ST. LOUIS, MO - MAY 31: Albert Pujols #5 of the St. Louis Cardinals hits an RBI double against the San Francisco Giants at Busch Stadium on May 31, 2011 in St. Louis, Missouri. (Photo by Dilip Vishwanat/Getty Images)
Since his hamstring injury, he doesn’t seem to be firming his front leg any more. When a hitter swings with a bent front leg, it means his body doesn’t have a base from which to rotate forcefully, which means slower hip rotation and less power.
Albert Pujols felt some tightness in his hamstring after running to first base in the seventh inning on April 24th. Since that time, he has been an even worse player than he was to begin the season.
Watch Pujols's hips in the first few seconds of the two videos Badler links to (home run on April 21, sac fly on May 6th). In the first video, his hips come right around and he knocks the ball out of the park. In the second video, it is as though he is moving in slow-motion.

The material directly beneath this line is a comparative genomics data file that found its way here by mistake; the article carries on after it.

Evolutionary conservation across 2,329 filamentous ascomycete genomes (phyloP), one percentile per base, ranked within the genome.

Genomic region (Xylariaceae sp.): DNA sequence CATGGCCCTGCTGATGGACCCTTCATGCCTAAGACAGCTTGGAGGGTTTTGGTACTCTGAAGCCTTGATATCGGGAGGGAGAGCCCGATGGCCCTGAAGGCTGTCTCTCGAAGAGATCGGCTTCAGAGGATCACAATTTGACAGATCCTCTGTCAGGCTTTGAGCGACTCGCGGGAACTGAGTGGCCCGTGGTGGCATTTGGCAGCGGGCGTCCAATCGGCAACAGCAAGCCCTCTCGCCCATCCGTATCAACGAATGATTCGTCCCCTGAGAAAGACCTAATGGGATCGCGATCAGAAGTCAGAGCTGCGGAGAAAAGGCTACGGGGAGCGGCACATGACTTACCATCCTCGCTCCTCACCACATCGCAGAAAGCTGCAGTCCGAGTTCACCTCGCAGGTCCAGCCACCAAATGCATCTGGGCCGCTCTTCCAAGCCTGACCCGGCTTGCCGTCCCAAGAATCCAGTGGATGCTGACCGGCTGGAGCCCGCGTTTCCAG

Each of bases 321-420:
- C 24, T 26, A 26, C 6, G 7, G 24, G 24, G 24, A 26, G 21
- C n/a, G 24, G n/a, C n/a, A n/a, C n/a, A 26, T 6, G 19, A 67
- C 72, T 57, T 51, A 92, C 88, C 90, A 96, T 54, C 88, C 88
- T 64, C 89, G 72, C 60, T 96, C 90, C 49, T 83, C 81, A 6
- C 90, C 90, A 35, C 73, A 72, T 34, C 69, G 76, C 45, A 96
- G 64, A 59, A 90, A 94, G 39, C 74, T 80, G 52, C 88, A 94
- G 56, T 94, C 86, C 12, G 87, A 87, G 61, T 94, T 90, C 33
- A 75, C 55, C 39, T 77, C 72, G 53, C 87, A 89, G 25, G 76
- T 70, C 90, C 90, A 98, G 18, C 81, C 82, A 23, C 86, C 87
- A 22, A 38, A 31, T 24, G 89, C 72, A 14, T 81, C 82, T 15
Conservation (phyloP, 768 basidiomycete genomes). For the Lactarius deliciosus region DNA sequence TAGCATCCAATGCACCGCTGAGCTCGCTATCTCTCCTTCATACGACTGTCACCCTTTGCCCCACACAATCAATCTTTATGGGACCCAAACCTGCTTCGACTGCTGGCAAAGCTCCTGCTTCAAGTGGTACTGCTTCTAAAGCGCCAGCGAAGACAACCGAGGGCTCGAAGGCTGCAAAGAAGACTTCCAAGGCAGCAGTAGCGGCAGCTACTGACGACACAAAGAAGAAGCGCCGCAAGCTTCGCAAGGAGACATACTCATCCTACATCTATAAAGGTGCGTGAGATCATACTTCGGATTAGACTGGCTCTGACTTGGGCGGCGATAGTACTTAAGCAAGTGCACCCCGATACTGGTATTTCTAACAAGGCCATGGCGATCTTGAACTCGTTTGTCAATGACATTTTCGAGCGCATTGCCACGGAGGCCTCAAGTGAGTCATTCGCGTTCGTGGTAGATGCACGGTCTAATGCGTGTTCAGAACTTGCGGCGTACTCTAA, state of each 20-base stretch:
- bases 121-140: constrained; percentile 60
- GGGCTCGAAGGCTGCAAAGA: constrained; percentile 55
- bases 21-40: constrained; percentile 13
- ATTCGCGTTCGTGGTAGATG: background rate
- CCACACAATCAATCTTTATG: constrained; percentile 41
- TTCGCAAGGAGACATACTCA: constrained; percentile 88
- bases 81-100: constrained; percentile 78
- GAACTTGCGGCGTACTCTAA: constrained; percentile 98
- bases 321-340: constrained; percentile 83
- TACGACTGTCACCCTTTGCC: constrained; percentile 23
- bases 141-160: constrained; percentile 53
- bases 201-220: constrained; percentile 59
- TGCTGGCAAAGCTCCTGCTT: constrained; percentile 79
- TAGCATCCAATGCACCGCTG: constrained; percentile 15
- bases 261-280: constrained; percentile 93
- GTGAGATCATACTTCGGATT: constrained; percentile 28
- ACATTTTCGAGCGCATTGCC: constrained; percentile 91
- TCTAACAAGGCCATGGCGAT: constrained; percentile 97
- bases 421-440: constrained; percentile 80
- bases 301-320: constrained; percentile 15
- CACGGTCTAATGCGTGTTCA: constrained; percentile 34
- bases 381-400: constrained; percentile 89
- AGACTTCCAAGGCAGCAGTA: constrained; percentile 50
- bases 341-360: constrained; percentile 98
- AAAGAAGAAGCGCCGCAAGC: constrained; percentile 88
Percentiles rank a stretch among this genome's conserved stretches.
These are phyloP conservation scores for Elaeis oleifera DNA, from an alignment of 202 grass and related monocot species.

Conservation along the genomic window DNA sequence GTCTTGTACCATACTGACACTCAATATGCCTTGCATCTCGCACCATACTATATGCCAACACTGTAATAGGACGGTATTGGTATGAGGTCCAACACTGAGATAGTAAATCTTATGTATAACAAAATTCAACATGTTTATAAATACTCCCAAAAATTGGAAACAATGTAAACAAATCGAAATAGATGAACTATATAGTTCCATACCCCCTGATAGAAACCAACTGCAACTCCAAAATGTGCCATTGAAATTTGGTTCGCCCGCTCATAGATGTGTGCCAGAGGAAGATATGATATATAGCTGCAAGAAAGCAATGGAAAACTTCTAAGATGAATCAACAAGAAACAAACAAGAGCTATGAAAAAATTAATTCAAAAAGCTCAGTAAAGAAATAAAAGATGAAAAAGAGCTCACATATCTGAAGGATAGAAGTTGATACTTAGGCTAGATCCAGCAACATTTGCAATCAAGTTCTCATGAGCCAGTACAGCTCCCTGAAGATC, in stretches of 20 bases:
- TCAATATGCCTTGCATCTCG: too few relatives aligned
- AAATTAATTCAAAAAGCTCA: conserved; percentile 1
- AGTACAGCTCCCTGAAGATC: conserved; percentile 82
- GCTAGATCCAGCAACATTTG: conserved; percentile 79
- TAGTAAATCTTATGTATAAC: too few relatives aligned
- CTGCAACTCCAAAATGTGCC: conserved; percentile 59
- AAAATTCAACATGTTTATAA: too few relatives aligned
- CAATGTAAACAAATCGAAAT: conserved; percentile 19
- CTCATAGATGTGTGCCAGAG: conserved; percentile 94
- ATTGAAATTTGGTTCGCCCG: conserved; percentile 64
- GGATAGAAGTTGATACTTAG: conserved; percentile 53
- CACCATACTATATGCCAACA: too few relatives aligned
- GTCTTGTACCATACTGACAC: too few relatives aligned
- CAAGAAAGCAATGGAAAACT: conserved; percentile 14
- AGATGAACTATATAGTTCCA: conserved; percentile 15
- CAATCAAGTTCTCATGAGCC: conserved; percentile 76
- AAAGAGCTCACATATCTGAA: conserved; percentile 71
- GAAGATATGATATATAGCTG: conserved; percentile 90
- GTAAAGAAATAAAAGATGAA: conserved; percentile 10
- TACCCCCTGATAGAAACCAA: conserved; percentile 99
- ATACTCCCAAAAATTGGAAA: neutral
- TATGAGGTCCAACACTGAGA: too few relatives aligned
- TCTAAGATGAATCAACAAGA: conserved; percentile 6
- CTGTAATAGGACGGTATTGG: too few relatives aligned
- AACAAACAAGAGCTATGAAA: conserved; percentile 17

Before leaving the April 24th game, Pujols had a rate of 23% home runs per fly ball. Since that day it is just 5%. His ground ball rate has been consistently around 50% all season. His career ground ball rate is 41%.
For the season, he is on pace to hit into 45 double plays, which would shatter the record of 36. Pujols has had about 250 plate appearances this year, so the sample size is large enough to start questioning things like ground ball rate and even almost home run rate.
The sample size between now and April 24th is still quite small, but when there is a legitimate reason for a poor performance, it at least needs to be talked about seriously.
This isn't the first time this has happened either. In 2006, Tony LaRussa mentioned this as Pujols had the same type of injury.
"He doesn't have that big power push," La Russa said. "He's not going to be generating as much power, but he can still generate base hits.
I'm with Ben on this one: Let's talk about this.